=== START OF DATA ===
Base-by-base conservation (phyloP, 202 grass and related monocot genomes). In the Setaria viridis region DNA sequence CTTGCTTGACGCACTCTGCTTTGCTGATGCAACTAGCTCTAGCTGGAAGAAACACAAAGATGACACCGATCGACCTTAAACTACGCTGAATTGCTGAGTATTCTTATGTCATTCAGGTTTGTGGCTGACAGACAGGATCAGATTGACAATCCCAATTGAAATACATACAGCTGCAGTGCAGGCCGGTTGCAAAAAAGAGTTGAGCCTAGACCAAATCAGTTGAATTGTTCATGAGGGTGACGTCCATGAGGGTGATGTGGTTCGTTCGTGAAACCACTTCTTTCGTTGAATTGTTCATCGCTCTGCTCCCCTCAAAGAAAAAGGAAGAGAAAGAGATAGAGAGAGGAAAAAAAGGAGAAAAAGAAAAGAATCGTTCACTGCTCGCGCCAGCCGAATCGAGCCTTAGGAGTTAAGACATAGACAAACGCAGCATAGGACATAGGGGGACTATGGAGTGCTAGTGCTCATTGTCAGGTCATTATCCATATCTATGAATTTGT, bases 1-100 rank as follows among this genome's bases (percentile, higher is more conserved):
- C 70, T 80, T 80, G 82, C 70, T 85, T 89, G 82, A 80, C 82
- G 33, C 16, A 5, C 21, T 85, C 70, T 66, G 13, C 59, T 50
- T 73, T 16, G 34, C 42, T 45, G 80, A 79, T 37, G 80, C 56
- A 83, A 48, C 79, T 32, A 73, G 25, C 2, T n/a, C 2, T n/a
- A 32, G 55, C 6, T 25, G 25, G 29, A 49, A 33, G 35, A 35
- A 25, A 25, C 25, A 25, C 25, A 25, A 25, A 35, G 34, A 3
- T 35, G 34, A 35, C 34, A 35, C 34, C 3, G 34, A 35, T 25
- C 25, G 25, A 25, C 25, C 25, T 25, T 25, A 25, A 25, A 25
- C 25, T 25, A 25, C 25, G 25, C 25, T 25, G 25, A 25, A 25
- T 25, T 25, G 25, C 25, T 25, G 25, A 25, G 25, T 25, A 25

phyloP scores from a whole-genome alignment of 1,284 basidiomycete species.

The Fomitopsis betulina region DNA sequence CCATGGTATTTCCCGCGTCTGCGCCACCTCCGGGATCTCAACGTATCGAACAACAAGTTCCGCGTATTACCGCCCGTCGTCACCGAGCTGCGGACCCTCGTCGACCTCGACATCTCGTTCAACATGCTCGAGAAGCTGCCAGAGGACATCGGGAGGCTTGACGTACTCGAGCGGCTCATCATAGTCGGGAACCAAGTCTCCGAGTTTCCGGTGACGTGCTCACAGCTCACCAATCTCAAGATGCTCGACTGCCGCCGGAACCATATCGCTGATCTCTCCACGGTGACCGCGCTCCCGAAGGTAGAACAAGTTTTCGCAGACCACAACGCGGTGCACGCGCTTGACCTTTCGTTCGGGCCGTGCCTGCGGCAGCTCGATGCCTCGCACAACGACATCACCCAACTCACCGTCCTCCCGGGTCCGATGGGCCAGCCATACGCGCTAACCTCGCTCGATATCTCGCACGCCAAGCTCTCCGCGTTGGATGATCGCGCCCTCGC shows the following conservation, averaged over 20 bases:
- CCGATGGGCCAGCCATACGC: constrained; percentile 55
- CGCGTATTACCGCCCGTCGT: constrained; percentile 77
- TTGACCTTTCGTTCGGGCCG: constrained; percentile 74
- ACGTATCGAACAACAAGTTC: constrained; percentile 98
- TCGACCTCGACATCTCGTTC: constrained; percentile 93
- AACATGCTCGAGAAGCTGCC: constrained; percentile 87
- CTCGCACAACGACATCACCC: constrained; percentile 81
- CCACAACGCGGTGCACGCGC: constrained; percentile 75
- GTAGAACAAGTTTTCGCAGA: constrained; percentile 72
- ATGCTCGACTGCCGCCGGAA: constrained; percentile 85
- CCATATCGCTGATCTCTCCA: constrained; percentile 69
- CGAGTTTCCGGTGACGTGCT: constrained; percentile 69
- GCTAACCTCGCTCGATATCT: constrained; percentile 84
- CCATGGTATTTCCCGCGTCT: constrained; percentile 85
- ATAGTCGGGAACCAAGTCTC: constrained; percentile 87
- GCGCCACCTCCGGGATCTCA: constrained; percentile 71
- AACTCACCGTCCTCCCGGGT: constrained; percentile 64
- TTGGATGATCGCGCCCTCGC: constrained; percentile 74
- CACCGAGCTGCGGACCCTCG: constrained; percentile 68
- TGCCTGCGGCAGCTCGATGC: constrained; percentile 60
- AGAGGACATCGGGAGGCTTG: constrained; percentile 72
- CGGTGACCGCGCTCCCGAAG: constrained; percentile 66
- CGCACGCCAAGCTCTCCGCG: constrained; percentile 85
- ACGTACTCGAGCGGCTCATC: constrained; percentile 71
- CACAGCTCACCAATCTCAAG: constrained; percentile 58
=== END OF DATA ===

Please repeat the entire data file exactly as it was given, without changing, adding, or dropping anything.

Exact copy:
Base-by-base conservation (phyloP, 202 grass and related monocot genomes). In the Setaria viridis region DNA sequence CTTGCTTGACGCACTCTGCTTTGCTGATGCAACTAGCTCTAGCTGGAAGAAACACAAAGATGACACCGATCGACCTTAAACTACGCTGAATTGCTGAGTATTCTTATGTCATTCAGGTTTGTGGCTGACAGACAGGATCAGATTGACAATCCCAATTGAAATACATACAGCTGCAGTGCAGGCCGGTTGCAAAAAAGAGTTGAGCCTAGACCAAATCAGTTGAATTGTTCATGAGGGTGACGTCCATGAGGGTGATGTGGTTCGTTCGTGAAACCACTTCTTTCGTTGAATTGTTCATCGCTCTGCTCCCCTCAAAGAAAAAGGAAGAGAAAGAGATAGAGAGAGGAAAAAAAGGAGAAAAAGAAAAGAATCGTTCACTGCTCGCGCCAGCCGAATCGAGCCTTAGGAGTTAAGACATAGACAAACGCAGCATAGGACATAGGGGGACTATGGAGTGCTAGTGCTCATTGTCAGGTCATTATCCATATCTATGAATTTGT, bases 1-100 rank as follows among this genome's bases (percentile, higher is more conserved):
- C 70, T 80, T 80, G 82, C 70, T 85, T 89, G 82, A 80, C 82
- G 33, C 16, A 5, C 21, T 85, C 70, T 66, G 13, C 59, T 50
- T 73, T 16, G 34, C 42, T 45, G 80, A 79, T 37, G 80, C 56
- A 83, A 48, C 79, T 32, A 73, G 25, C 2, T n/a, C 2, T n/a
- A 32, G 55, C 6, T 25, G 25, G 29, A 49, A 33, G 35, A 35
- A 25, A 25, C 25, A 25, C 25, A 25, A 25, A 35, G 34, A 3
- T 35, G 34, A 35, C 34, A 35, C 34, C 3, G 34, A 35, T 25
- C 25, G 25, A 25, C 25, C 25, T 25, T 25, A 25, A 25, A 25
- C 25, T 25, A 25, C 25, G 25, C 25, T 25, G 25, A 25, A 25
- T 25, T 25, G 25, C 25, T 25, G 25, A 25, G 25, T 25, A 25

phyloP scores from a whole-genome alignment of 1,284 basidiomycete species.

The Fomitopsis betulina region DNA sequence CCATGGTATTTCCCGCGTCTGCGCCACCTCCGGGATCTCAACGTATCGAACAACAAGTTCCGCGTATTACCGCCCGTCGTCACCGAGCTGCGGACCCTCGTCGACCTCGACATCTCGTTCAACATGCTCGAGAAGCTGCCAGAGGACATCGGGAGGCTTGACGTACTCGAGCGGCTCATCATAGTCGGGAACCAAGTCTCCGAGTTTCCGGTGACGTGCTCACAGCTCACCAATCTCAAGATGCTCGACTGCCGCCGGAACCATATCGCTGATCTCTCCACGGTGACCGCGCTCCCGAAGGTAGAACAAGTTTTCGCAGACCACAACGCGGTGCACGCGCTTGACCTTTCGTTCGGGCCGTGCCTGCGGCAGCTCGATGCCTCGCACAACGACATCACCCAACTCACCGTCCTCCCGGGTCCGATGGGCCAGCCATACGCGCTAACCTCGCTCGATATCTCGCACGCCAAGCTCTCCGCGTTGGATGATCGCGCCCTCGC shows the following conservation, averaged over 20 bases:
- CCGATGGGCCAGCCATACGC: constrained; percentile 55
- CGCGTATTACCGCCCGTCGT: constrained; percentile 77
- TTGACCTTTCGTTCGGGCCG: constrained; percentile 74
- ACGTATCGAACAACAAGTTC: constrained; percentile 98
- TCGACCTCGACATCTCGTTC: constrained; percentile 93
- AACATGCTCGAGAAGCTGCC: constrained; percentile 87
- CTCGCACAACGACATCACCC: constrained; percentile 81
- CCACAACGCGGTGCACGCGC: constrained; percentile 75
- GTAGAACAAGTTTTCGCAGA: constrained; percentile 72
- ATGCTCGACTGCCGCCGGAA: constrained; percentile 85
- CCATATCGCTGATCTCTCCA: constrained; percentile 69
- CGAGTTTCCGGTGACGTGCT: constrained; percentile 69
- GCTAACCTCGCTCGATATCT: constrained; percentile 84
- CCATGGTATTTCCCGCGTCT: constrained; percentile 85
- ATAGTCGGGAACCAAGTCTC: constrained; percentile 87
- GCGCCACCTCCGGGATCTCA: constrained; percentile 71
- AACTCACCGTCCTCCCGGGT: constrained; percentile 64
- TTGGATGATCGCGCCCTCGC: constrained; percentile 74
- CACCGAGCTGCGGACCCTCG: constrained; percentile 68
- TGCCTGCGGCAGCTCGATGC: constrained; percentile 60
- AGAGGACATCGGGAGGCTTG: constrained; percentile 72
- CGGTGACCGCGCTCCCGAAG: constrained; percentile 66
- CGCACGCCAAGCTCTCCGCG: constrained; percentile 85
- ACGTACTCGAGCGGCTCATC: constrained; percentile 71
- CACAGCTCACCAATCTCAAG: constrained; percentile 58